∑i∞=0 θ i < ∞ and P 1 (L)P (L) = 1, then P (L) is invertible.
For an AR(1), P (L) = 1 ρL.
If jρj < 1, we have:

P 1 (L) =



∑ ρ i Li

i =0

If jρj

1, then P 1 (L) does not exist.

P (L) is invertible if all the solutions of P (x ) = 0 are outside the unit
circle.
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Time Series Analysis

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Stationarity of an AR(p)
If P (L) is invertible, we can write:
P (L)yt
yt

= c + εt ,
= P

1



(c + εt ) =

∑ θ i Li ( c + ε t ) = c

i =0





i =0

i =0

∑ θ i + ∑ θ i εt

1.

with the concention that: Li c = c.
If εt

1

is a white noise with mean 0 and variance σ2ε , then:


E (yt ) = c

∑ θi

and Var (yt ) = σ2ε

i =0



∑ θ 2i

i =0

The AR(p) model P (L)yt = c + εt is stationary if and only if the
polynomial P (L) is invertible.
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Time Series Analysis

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Mean of a stationary AR(p)
Consider a stationary AR(p) given by:
p

yt = c + ∑ ρi yt

i

+ εt

i =1

Take the expectation on both sides of the equality:
p

E (yt ) = c + ∑ ρi E (yt i ) + E (εt ) ,
i =1

where E (εt ) = 0 for all t.
Moreover, E (yt ) = E (yt i ) = µ because of stationarity. Hence:
p

µ = c + ∑ ρi µ ) µ =
i =1

R. Kotchoni ()

Time Series Analysis

1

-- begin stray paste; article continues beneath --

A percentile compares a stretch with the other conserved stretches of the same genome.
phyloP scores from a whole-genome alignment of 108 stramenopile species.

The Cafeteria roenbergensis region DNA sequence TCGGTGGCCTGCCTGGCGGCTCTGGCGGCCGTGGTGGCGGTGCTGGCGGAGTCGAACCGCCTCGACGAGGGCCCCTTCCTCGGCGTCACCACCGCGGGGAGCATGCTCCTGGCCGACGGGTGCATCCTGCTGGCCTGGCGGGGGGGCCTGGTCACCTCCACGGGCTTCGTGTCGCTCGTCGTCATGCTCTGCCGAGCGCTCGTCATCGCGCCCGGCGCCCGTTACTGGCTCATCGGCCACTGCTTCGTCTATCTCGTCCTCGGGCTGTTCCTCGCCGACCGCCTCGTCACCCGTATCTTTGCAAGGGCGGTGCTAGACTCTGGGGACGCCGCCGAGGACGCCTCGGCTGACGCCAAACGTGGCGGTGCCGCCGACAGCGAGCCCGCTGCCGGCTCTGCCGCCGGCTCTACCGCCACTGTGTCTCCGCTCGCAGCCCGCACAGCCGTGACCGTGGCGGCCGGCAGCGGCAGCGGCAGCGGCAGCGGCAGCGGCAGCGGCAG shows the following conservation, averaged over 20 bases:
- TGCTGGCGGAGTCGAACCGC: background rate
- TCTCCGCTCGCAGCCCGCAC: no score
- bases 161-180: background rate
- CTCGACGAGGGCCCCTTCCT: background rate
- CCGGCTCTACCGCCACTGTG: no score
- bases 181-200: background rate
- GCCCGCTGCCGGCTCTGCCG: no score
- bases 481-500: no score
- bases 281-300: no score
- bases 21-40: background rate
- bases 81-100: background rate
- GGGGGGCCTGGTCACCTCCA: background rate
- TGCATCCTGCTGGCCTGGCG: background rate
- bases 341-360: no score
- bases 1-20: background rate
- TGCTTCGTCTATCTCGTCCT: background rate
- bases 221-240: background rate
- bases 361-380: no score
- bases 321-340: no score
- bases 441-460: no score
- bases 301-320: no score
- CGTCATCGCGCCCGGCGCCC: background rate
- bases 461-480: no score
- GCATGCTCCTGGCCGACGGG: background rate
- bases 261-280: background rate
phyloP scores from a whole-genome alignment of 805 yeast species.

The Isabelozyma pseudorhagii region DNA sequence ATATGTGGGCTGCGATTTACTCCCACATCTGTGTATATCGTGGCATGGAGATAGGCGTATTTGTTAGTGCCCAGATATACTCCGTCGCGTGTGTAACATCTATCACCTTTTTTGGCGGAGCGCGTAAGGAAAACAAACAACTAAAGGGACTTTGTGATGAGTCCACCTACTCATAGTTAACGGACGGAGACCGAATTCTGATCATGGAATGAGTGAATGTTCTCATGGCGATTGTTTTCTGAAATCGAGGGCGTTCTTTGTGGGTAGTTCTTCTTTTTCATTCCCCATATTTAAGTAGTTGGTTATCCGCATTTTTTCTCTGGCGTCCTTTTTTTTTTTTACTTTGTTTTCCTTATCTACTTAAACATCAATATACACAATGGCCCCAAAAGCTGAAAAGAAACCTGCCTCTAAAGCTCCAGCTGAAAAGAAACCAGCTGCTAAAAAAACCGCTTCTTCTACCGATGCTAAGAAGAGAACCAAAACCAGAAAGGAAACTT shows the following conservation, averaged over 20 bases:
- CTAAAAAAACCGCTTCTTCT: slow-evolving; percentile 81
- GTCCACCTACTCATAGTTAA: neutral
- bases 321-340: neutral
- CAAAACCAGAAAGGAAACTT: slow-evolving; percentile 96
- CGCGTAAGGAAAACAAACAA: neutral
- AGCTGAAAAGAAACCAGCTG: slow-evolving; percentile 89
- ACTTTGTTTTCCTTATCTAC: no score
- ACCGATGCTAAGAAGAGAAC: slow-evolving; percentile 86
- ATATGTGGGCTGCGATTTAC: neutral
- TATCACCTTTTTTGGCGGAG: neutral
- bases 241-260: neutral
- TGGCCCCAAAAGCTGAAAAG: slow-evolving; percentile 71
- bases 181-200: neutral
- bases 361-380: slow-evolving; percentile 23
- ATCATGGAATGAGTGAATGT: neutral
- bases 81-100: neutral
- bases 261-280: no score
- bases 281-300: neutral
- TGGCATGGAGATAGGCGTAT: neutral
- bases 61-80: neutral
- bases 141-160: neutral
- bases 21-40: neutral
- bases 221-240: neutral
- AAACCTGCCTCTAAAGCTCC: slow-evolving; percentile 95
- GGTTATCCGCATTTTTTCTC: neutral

c
p
∑ i =1 ρ i
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Mean of a stationary AR(p)

Stationarity requires that ∑pi=1 ρi 6= 1.
p
∑i =1 ρi = 1 implies the existence of a unit root.
With no loss of generality, we can write the AR(p) as:
p

yt

µ=

∑ ρi (yt

i

µ ) + εt ,

i =1

using the fact that c = µ

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p

∑i =1 ρi µ.

Time Series Analysis

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Autocovariances of a stationary AR(p)
Multiply both sides of equality by (yt
h
E (yt

i
µ )2 =

µ) and take the expectation:

p

∑ ρi E [(yt

i

µ) (yt

µ)] + E [εt (yt

µ)]

i =1

But note that:

E [(yt

i

h
E (yt

µ )2

µ) (yt

i

= Var (yt ) = γ0

µ)] = Cov (yt i , yt ) = γi

Likewise:
p

E [εt (yt

µ)] =

∑ ρi E [εt (yt

i

µ)] + E ε2t = σ2ε .

i =1

since εt is uncorrelated with lags of yt .
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Time Series Analysis

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Autocovariances of a stationary AR(p)

Finally we have:

p

γ0 =

∑ ρi γi + σ2ε ,

i =1

This de…nes a …nite di¤erence equation of order p for the sequence γi .
Classical methods exist to solve this kind of equation, but not relevant
for this case.

Instead, we will try to …nd a system of linear equation of which
γ0 , γ1 , γ2 , ..., γp is solution
The equation above contains p + 1 unknowns. Hence, we need p other
equations.

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Time Series Analysis

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Autocovariances of a stationary AR(p)
Multiply again the AR(p) by (yt
E [(yt

µ) (yt

h

µ) and take the expectation:

h

µ)]

p

=

∑ ρi E [(yt

µ) (yt

i

h

µ)] + E [εt (yt

h

µ)]

i =1

for h = 1, ..., p.
This leads to:
p

γh

=

∑ ρ i γ ji

i =1

= ρ1 γh

1

hj

+ ρ2 γh

2

+ ... + ρh γ0 + ρh +1 γ1 + ... + ρp γp